How can you stimulate the function of the pancreas?

A manifest underfunction of the pancreas cannot be completely compensated. However, there are a few things you can do to make your life easier:

  • Well-chewed food (chewed at least 40 times) is already pre-digested in the mouth by the enzymes in the saliva and puts less strain on the pancreas
  • Several small meals mean less work for the pancreas at once
  • Easily tolerated fiber stimulates lipase secretion (fat-digesting enzyme)
  • A low-fat diet and the avoidance of alcohol and finished products with numerous additives relieve the pancreas
  • Bitter substances in the mouth ensure that digestion is stimulated and also stimulate the pancreas. Rich in bitter substances are z. B. grapefruits, chicory, artichokes, dandelions and special bitter food supplements.
  • The enzymes of the pancreas can also be replaced by enzyme preparations. Both natural preparations and high-dose drugs exist for this.

How can you test the function of the pancreas?

An underactive part of the pancreas that is directly involved in digestion can often be identified by simple complaints. Because fewer digestive juices can be produced, digestion suffers. The consequences are often a feeling of fullness, flatulence and slimy fatty stools, especially after large, fatty and protein-rich meals. If such an underfunction is suspected, a stool sample can be taken in the doctor's office or in the hospital.

This is examined for the enzyme elastase, which is produced by the pancreas and excreted after digestion. If the stool contains too little elastase, an underactive pancreas is likely. Alternatively, the stool can be examined for its fat content, here the rule of thumb applies: the more fat the stool contains, the less it could be digested by pancreatic juices.

Read more on the topic: Underactive pancreas

Pancreas blood counts

Different blood values ​​are determined depending on the suspected disease of the pancreas.
Acute inflammation of the pancreas (acute pancreatitis) not only measured the C-reactive protein (CRP), which is usually increased in every inflammatory process, but also the enzymes lipase, elastase and amylase.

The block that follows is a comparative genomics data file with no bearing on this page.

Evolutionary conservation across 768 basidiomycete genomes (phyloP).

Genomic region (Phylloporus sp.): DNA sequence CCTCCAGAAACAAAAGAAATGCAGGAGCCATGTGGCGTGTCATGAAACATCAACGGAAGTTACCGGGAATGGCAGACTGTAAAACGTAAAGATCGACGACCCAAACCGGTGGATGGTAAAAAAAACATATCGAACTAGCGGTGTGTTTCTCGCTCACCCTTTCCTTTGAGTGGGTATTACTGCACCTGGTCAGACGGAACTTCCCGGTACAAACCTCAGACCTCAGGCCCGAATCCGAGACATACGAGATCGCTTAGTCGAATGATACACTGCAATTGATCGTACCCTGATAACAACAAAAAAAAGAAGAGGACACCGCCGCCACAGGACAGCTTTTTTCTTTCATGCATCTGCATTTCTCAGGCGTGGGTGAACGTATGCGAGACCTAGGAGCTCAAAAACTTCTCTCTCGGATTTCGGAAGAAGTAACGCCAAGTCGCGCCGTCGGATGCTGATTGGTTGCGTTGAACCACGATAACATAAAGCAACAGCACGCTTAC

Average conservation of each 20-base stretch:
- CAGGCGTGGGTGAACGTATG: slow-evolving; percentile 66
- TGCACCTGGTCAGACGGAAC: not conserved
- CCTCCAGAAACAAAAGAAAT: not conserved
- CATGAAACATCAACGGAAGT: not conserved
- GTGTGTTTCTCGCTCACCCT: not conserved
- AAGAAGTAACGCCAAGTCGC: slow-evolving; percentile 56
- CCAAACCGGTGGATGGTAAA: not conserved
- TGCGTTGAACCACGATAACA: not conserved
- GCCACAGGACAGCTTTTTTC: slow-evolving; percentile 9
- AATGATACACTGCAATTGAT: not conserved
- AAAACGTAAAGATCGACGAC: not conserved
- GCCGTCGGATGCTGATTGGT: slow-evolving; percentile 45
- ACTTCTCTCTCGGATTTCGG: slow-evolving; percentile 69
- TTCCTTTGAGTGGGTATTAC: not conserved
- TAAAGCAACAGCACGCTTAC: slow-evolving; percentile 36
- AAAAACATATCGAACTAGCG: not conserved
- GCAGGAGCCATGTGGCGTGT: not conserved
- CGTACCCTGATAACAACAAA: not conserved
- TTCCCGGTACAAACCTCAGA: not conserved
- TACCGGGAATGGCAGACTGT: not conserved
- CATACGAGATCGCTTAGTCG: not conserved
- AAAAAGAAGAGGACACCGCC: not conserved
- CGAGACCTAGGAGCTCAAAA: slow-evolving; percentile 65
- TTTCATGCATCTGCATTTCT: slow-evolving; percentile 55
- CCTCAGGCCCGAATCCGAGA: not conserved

These digestive enzymes are produced by the exocrine part of the pancreas and therefore serve as good measurement parameters for inflammation of the organ.
With an alcohol consumption of 50-80 grams per day, the carbohydrate-deficient transferrin (CDT), so it is a good marker of alcoholism. However, this value can also be increased in primary cheap cirrhosis or liver cell carcinoma.

When the exocrine part of the pancreas is unable to produce enough enzymes (exocrine pancreatic insufficiency), the amount of these enzymes in the stool also decreases. Therefore, if it is suspected, the elastase in the stool is determined.

If there is a suspicion of decreased work of the endocrine pancreas (endocrine pancreatic insufficiency), glucagon and insulin are determined in the blood. As a rule, the same diagnosis is carried out for the diagnosis of diabetes (diabetes mellitus). Not only is insulin determined, but blood sugar as well. A distinction must be made between type 1 diabetes mellitus, ultimately an absolute insulin deficiency, and type 2 diabetes mellitus, a relative insulin deficiency.

The pancreas and diabetes

In the case of diabetes (Diabetes mellitus) is a (relative) insulin deficiency for the "hypoglycemia" of the blood that is typical for the disease (Hyperglycemia) responsible. The function of the somatostatin produced by the D cells primarily inhibits the production and release of many other hormones, including glucagon and insulin. It also inhibits the secretion of digestive enzymes produced by the pancreas.

Type 1 diabetes mellitus is triggered by antibodies in the immune system against the body's own insulin-producing cells (so-called autoantibodies). This means that the body's immune system destroys these islet cells for unknown reasons, so that the pancreas cannot produce any or far too little insulin. This type of diabetes is usually diagnosed in childhood or young adulthood. Characteristic symptoms are

  • Weight loss
  • constant feeling of thirst
  • frequent urination
  • Weakness and
  • fatigue

The other functions of the pancreas are not affected in type 1 diabetes. This means that only the missing insulin is supplied in artificial form for the treatment of type 1 diabetes. So far there is no therapy to cure this form of diabetes.

The situation is different with type 2 diabetes mellitus. Although there is enough insulin available, it can no longer work properly at its target location, the body cells. One speaks of a so-called insulin resistance, because the corresponding receptors no longer react to their target hormone. At first the pancreas reacts by increasing the production of insulin, but at some point it cannot produce enough insulin to control the blood sugar level. Then one speaks of a type 2 diabetes mellitus.
Diseases of the exocrine part of the pancreas, which fulfills the digestive function, can in very rare cases be the cause of diabetes mellitus.

You may also be interested in this topic: Diet in Diabetes